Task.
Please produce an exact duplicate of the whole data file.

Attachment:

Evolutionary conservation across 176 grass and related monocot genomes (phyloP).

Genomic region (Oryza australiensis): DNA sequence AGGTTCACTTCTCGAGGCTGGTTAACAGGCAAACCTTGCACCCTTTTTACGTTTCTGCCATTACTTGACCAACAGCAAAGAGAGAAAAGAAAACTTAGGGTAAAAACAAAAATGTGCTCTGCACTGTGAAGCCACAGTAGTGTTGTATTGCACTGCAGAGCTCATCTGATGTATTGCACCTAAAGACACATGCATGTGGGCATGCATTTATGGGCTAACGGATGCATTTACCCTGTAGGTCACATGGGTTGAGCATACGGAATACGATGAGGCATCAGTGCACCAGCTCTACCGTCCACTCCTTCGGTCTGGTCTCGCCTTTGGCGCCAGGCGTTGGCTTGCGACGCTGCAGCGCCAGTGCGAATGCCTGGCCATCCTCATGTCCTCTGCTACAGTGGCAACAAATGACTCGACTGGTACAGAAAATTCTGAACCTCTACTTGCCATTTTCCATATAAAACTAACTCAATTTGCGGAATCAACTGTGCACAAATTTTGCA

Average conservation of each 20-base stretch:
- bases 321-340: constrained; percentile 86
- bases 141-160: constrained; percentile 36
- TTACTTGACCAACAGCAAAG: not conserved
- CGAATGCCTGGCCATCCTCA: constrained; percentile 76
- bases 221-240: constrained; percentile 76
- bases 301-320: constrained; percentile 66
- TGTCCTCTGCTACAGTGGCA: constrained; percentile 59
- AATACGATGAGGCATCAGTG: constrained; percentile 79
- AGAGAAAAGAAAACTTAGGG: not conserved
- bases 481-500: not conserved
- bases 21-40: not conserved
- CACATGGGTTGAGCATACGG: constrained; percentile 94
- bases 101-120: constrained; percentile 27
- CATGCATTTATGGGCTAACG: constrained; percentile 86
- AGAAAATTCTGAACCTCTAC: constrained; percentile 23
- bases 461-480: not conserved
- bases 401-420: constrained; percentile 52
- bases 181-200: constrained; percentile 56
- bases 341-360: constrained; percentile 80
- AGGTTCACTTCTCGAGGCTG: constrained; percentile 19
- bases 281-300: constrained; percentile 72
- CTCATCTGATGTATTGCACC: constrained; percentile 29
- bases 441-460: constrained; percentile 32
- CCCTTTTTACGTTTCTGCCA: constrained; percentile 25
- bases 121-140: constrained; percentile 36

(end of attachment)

Evolutionary conservation across 176 grass and related monocot genomes (phyloP).

Genomic region (Oryza australiensis): DNA sequence AGGTTCACTTCTCGAGGCTGGTTAACAGGCAAACCTTGCACCCTTTTTACGTTTCTGCCATTACTTGACCAACAGCAAAGAGAGAAAAGAAAACTTAGGGTAAAAACAAAAATGTGCTCTGCACTGTGAAGCCACAGTAGTGTTGTATTGCACTGCAGAGCTCATCTGATGTATTGCACCTAAAGACACATGCATGTGGGCATGCATTTATGGGCTAACGGATGCATTTACCCTGTAGGTCACATGGGTTGAGCATACGGAATACGATGAGGCATCAGTGCACCAGCTCTACCGTCCACTCCTTCGGTCTGGTCTCGCCTTTGGCGCCAGGCGTTGGCTTGCGACGCTGCAGCGCCAGTGCGAATGCCTGGCCATCCTCATGTCCTCTGCTACAGTGGCAACAAATGACTCGACTGGTACAGAAAATTCTGAACCTCTACTTGCCATTTTCCATATAAAACTAACTCAATTTGCGGAATCAACTGTGCACAAATTTTGCA

Average conservation of each 20-base stretch:
- bases 321-340: constrained; percentile 86
- bases 141-160: constrained; percentile 36
- TTACTTGACCAACAGCAAAG: not conserved
- CGAATGCCTGGCCATCCTCA: constrained; percentile 76
- bases 221-240: constrained; percentile 76
- bases 301-320: constrained; percentile 66
- TGTCCTCTGCTACAGTGGCA: constrained; percentile 59
- AATACGATGAGGCATCAGTG: constrained; percentile 79
- AGAGAAAAGAAAACTTAGGG: not conserved
- bases 481-500: not conserved
- bases 21-40: not conserved
- CACATGGGTTGAGCATACGG: constrained; percentile 94
- bases 101-120: constrained; percentile 27
- CATGCATTTATGGGCTAACG: constrained; percentile 86
- AGAAAATTCTGAACCTCTAC: constrained; percentile 23
- bases 461-480: not conserved
- bases 401-420: constrained; percentile 52
- bases 181-200: constrained; percentile 56
- bases 341-360: constrained; percentile 80
- AGGTTCACTTCTCGAGGCTG: constrained; percentile 19
- bases 281-300: constrained; percentile 72
- CTCATCTGATGTATTGCACC: constrained; percentile 29
- bases 441-460: constrained; percentile 32
- CCCTTTTTACGTTTCTGCCA: constrained; percentile 25
- bases 121-140: constrained; percentile 36